The shed at the back of the house has been replaced by a new building. A garage, a a multi-purpose space and the entire technical centre (pellet heating, hot water production, ventilation system, electrical panels, etc.) are located here. Due to the regulations to be complied with in such a mixed unit, the wooden construction is supplemented by solid structures for safety reasons (firebreaks etc.).

Insulation of the former main building was done from the inside with sand-lime blocks to preserve the appearance and nature of the building. The original limestones easily absorb moisture and are very sensitive to frost, and therefore a quality and quantity analysis of the insulation material was necessary. This calculation was performed by a construction physicist.

"Sustainability is not only about the old walls, but also about all the small details that contain a lot of emotion. Old tiles or an old door, things that can be recycled in the house." Christian Liewer

Solar thermal and photovoltaic panels are installed on the roof of the hangar. The flat roofs of the new buildings are green roofs with local honey plants. These roofs not only support biodiversity, but also create a phase shift of rainwater and thus avoid saturation of the wastewater network.

Throughout the house, underfloor heating has been installed to work with low temperature water and low consumption heating.

"From a distance you think, the farm hasn't changed too much. But from close up you can see that it's something new, something today. We are proud to have built something sustainable that allows the contemporary and the historic to live together." Arnaud De Meyer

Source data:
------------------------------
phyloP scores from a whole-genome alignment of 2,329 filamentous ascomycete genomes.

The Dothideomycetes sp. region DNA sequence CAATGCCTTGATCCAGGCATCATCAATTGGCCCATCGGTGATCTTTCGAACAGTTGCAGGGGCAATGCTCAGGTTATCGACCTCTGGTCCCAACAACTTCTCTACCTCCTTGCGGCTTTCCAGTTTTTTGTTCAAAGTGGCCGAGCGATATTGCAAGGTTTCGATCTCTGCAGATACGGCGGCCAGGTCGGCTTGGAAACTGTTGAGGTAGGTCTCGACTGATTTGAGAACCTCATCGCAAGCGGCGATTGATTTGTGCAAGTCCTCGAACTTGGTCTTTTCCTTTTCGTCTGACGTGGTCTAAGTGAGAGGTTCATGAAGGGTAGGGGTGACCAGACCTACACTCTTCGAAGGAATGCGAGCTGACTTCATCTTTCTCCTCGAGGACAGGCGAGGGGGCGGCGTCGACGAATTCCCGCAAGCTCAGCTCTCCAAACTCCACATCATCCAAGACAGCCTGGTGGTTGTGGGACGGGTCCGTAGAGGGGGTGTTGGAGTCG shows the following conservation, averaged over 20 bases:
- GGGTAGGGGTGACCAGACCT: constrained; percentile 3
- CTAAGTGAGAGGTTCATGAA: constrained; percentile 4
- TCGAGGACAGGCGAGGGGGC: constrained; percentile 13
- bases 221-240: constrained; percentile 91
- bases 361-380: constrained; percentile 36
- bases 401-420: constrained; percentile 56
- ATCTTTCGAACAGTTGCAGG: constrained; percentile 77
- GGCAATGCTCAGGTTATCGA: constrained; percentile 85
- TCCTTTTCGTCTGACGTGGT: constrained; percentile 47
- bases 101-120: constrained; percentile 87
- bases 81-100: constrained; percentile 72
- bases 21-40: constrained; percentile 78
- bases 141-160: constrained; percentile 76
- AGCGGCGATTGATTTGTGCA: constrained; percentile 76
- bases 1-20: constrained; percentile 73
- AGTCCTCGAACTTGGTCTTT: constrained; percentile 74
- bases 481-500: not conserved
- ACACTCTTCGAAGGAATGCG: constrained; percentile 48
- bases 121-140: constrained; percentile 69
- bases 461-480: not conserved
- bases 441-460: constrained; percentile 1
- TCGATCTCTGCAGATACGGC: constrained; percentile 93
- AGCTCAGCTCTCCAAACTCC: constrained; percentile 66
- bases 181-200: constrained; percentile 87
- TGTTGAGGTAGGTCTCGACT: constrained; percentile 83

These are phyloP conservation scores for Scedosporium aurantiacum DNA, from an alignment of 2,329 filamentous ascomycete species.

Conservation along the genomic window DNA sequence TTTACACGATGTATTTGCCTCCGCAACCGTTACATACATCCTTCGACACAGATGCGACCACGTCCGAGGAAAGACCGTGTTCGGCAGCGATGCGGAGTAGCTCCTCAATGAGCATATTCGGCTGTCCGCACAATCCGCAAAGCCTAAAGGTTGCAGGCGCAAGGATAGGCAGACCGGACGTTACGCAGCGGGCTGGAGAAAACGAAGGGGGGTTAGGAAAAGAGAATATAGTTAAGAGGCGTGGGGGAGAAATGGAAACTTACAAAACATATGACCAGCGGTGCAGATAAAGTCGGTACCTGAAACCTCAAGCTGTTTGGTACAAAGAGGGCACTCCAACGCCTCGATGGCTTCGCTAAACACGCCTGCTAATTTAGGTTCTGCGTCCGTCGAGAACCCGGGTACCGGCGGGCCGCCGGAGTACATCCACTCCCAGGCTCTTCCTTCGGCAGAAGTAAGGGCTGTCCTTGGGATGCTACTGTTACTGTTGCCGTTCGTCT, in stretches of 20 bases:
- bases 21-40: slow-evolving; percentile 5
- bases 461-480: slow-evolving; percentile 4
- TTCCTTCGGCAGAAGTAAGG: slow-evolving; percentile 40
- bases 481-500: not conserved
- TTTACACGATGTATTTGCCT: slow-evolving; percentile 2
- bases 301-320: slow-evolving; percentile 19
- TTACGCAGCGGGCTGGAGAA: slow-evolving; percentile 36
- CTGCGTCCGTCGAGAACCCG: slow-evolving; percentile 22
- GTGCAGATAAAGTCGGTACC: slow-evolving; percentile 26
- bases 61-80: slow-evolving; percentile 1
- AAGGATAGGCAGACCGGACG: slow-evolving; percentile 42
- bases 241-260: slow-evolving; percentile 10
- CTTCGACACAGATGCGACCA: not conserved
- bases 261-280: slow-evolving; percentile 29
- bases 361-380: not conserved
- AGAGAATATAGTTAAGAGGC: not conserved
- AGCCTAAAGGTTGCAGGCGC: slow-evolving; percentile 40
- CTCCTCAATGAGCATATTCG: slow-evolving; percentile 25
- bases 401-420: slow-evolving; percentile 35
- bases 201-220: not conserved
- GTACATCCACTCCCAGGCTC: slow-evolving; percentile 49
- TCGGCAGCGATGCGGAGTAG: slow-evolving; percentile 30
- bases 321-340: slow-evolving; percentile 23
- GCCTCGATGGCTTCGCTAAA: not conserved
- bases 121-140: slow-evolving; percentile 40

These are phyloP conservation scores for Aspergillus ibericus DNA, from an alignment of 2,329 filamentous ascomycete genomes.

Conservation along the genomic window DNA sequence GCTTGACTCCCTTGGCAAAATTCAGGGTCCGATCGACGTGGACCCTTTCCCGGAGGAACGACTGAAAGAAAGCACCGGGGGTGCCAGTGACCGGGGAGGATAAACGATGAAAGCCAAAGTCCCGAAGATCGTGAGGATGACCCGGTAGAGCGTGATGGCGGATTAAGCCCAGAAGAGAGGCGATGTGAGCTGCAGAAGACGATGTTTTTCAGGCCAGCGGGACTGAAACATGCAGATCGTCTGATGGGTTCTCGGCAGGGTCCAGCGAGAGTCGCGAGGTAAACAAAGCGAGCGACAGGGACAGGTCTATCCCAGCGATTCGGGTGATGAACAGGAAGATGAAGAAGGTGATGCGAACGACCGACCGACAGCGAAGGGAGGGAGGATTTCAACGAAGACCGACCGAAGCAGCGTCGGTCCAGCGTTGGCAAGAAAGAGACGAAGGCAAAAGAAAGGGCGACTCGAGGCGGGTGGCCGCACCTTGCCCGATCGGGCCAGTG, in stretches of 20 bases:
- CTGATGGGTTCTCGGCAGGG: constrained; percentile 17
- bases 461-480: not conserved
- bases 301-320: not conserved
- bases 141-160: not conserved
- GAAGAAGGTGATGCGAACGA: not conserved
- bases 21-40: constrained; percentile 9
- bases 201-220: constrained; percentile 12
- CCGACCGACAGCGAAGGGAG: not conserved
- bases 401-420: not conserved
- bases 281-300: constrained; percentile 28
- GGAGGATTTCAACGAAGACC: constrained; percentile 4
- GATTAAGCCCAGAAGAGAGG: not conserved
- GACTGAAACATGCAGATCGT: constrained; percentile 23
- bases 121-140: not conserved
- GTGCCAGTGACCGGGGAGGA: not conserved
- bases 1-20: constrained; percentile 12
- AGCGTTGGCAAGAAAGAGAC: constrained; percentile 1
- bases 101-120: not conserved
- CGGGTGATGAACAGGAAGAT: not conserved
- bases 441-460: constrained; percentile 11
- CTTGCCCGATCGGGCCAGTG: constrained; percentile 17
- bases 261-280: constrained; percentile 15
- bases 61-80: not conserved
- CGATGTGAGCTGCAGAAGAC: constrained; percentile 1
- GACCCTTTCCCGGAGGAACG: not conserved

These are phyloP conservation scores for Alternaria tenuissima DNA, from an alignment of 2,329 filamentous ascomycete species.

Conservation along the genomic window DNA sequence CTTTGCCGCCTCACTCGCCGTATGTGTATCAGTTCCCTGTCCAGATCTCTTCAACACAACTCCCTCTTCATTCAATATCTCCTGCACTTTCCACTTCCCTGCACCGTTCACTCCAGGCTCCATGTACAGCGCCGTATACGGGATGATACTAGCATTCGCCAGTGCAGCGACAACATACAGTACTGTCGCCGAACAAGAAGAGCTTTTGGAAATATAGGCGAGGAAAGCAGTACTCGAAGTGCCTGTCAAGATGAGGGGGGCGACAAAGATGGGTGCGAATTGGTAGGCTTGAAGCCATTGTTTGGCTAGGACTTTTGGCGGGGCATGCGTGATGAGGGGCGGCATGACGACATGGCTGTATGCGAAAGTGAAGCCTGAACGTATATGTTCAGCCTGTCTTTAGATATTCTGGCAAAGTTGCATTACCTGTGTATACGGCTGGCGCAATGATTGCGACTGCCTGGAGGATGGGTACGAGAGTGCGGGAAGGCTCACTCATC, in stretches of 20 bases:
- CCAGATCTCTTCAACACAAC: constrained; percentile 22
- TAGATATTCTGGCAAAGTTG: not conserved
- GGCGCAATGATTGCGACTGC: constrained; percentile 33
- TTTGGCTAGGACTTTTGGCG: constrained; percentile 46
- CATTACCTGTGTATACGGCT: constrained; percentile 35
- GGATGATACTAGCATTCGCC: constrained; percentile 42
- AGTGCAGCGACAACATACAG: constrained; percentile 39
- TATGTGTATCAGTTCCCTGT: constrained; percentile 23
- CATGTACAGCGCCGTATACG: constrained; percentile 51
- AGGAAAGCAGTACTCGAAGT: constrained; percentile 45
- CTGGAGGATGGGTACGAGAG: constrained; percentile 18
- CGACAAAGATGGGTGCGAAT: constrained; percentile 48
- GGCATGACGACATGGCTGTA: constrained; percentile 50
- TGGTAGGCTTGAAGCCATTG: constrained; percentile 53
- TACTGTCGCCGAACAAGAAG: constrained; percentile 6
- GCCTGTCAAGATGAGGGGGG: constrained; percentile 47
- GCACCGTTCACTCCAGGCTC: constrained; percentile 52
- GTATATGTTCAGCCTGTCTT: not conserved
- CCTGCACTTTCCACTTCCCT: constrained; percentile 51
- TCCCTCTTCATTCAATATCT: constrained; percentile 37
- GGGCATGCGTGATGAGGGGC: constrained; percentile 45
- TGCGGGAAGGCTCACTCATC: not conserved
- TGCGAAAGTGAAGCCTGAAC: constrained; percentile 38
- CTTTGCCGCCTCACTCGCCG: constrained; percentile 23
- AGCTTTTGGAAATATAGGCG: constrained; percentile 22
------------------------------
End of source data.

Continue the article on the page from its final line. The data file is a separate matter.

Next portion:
A quality label 

The energy performance certificate (CPE) defines the energy performance of a residential building. The classification into the different energy performance categories from A (the best class) to I (the worst class) is based on the index of primary energy requirement, heating heat requirement and CO2 emissions.

The energy passport is compulsory. It is drawn up by architects or consulting engineers who are members of the Order of Architects and Consulting Engineers (OAI) and experts approved by the Minister of Energy and Land Management. It is valid for 10 years.

Different grants and subsidies are available for the renovation of a building involving special energy efficiency efforts. Passive house, low-energy or positive-energy house, since 1 January 2017, every new construction of a house in Luxembourg must correspond to a building with almost zero energy consumption. 

"The building of tomorrow"

In 2016, the Luxembourg government presented the package 'Klimabank an nohaltegt Wunnen' (Climate Bank and Sustainable Housing). This project promotes a sustainable construction, sustainable energy refurbishment of residential buildings and renewable energy development in housing.

Thanks to this programme, you can take advantage of the KlimaPrêt to finance the energy and sustainable renovation of your home: The package also includes the sustainability certification system for new housing (LENOZ- Lëtzebuerger Nohaltegkeets-Zertifikat fir Wunngebaier). This attestation is a comprehensive sustainability assessment approach It is optional, but linked to financial support.

A one-stop shop has been created for all housing-related assistance. The website contains all useful information on the subject. 

The Integrated National Energy and Climate Plan (PNEC) forms the basis of Luxembourg's climate and energy policy. It describes the measures taken to achieve national targets for greenhouse gas emissions reductions, renewable energy and energy efficiency up to 2030. As improving the energy performance of buildings is beneficial for the climate, the plan foresees new provisions for functional buildings too.